President Mugabe is, on Friday, expected to commission Tokwe- Mukosi Dam in Masvingo as well as launch a $1 million fishery project at the country’s biggest inland water reservoir.
The expected launch of the fishery initiative would mark the first step towards harnessing commercial benefits from the dam. In his presentation entitled “Command Agriculture in Zimbabwe: Myths, Lessons and Future” during a public lecture at the Midlands State University last Wednesday, Vice-President Emmerson Mnangagwa said 1,6 million fingerlings would be put into the dam at the commissioning ceremony for communities to start commercial fish farming.
Construction of Tokwe-Mukosi Dam was finished on December 10 last year. The Government spent $255 million in building the 1,8 billion cubic metre capacity dam. So far it has collected over 1,2 billion cubic metres of water which translates to about 70 percent of its capacity.
VP Mnangagwa’s remarks came as Chivi Rural District Council chairman, Cde Killer Zivhu, said there was a stampede for permits from people wishing to fish commercially in the dam. Hailing the Government for building the dam, Cde Zivhu said Tokwe-Mukosi has potential to revolutionalise the people’s lives in the district, province and the whole country.
“So far,” said Cde Zivhu while addressing hundreds of rural councillors drawn from across Masvingo at Nemanwa Growth Point on Monday last week, “preliminary reports indicate that over 20 000 applications for fishing licences have been submitted as individuals and companies position themselves to have part of the Tokwe-Mukosi cake and my fear is that local people will lose if they do not prepare to exploit the vast opportunities created by the dam.”
We look forward to the President launching the first commercial undertaking anchored on the dam and want it to be the first in many more projects to come at that giant piece of infrastructure.
We take fishing as a low-hanging fruit at Tokwe-Mukosi, one that does not need much money and time to start up. However, for now, we don’t think there is much fish in the dam seeing that it is only five months old. Yes, the dam wall had been there for a while before its construction was completed in December, but commercial fishing may not be that viable yet considering the size of the stock of fish available.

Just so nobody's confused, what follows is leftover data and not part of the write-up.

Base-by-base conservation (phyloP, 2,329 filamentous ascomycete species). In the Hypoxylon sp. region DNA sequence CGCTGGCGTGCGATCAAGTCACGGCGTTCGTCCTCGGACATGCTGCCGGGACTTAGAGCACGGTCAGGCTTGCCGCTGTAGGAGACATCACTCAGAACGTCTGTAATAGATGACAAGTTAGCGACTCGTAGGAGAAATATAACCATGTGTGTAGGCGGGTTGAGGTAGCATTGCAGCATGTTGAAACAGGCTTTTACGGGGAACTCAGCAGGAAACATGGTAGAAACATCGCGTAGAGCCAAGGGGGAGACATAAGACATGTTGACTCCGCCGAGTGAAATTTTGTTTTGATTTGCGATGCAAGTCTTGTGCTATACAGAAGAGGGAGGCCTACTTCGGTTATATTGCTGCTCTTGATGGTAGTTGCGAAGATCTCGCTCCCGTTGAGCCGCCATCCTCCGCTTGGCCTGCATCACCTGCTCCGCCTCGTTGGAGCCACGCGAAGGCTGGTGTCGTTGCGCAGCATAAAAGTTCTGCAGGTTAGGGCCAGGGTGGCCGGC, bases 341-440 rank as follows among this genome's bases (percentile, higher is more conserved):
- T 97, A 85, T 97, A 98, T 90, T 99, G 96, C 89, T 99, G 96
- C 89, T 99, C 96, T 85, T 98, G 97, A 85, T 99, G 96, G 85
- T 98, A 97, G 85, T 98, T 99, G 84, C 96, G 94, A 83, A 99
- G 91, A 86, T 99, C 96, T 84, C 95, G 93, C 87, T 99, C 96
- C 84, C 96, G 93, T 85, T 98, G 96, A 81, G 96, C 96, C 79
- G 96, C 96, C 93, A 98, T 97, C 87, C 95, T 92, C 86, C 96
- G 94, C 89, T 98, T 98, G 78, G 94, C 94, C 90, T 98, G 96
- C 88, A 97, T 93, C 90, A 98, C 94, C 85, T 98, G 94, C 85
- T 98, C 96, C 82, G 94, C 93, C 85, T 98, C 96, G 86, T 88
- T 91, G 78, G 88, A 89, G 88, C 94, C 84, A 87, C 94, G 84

This is why VP Mnangagwa pointed out that the Government would put 1,6 million fingerlings in the dam this week. The new citizens of the dam would obviously be allowed to grow, along with the natives that had already been there, and reproduce to the right populations. Thereafter, commercial fishing can begin on a substantial scale.
Chivi is probably Masvingo Province’s most arid district. That most people in the district always trek to South Africa in search of work is not only a result of the district’s proximity to that country but also its aridity and inability to support viable crop, even animal husbandry.
However, with the dam in place, livelihoods in the district are likely to improve, revolving around the reservoir.
We share Cde Zivhu’s fears that the national stampede for fishing permits might result in locals being overlooked in efforts to meaningfully exploit the dam. This must not happen. Authorities have an obligation to make sure that the people of Chivi would be the primary beneficiaries of this asset. Some of them were actually displaced from their ancestral homes as the dam was being built, while others suffered disruptions in their lives in one way or the other.
This is more than enough justification that the people of Chivi must benefit first ahead of everyone else.
By saying this, we are not saying Tokwe-Mukosi is their asset alone. To say it is theirs alone would be no different from someone saying that since amacimbi occur in Matobo District therefore they must be harvested by people from that area alone. That would be very wrong and too myopic. Tokwe-Mukosi is a national asset that only happens to be situated in Chivi District. So while authorities need to be mindful of the dam’s physical location and the locals’ expectations, they also have to ensure that other people from Masvingo Province and the country as a whole benefit from it.
As we alluded to earlier, fishing must be the starting point and other more capital intensive and longer term investments can be set up as time goes on.
As VP Mnangagwa said, the dam has potential to irrigate 26 000 hectares of land downstream. We look forward to the Government and its partners moving with speed to clear the land to be planted with various crops. Early estimates are that sugarcane output in the south-east lowveld will grow by 15 percent, the growth attributable to Tokwe-Mukosi Dam. Yet that area should be good for citrus fruits, bananas and other crops as well, not to mention maize, all under irrigation.
A $20 million 15 megawatt mini-hydro power plant, with capacity to produce enough power to light up the whole of Masvingo province, is already under construction at the dam.
The size of the dam should be able to sustain a big tourism and hospitality industry also. As people come to trade in fish, participate in water sports on the dam or spend time on houseboats, they would need to stay in a lodge or hotel. Sections of the shoreline can be subdivided into high-end residential stands over-looking the dam for the wealthy to build holiday homes as is the case with Kariba Dam, Zambezi River and Nyanga.
The dam should radically transform livelihoods in Chivi and contribute to national economic recovery and growth efforts.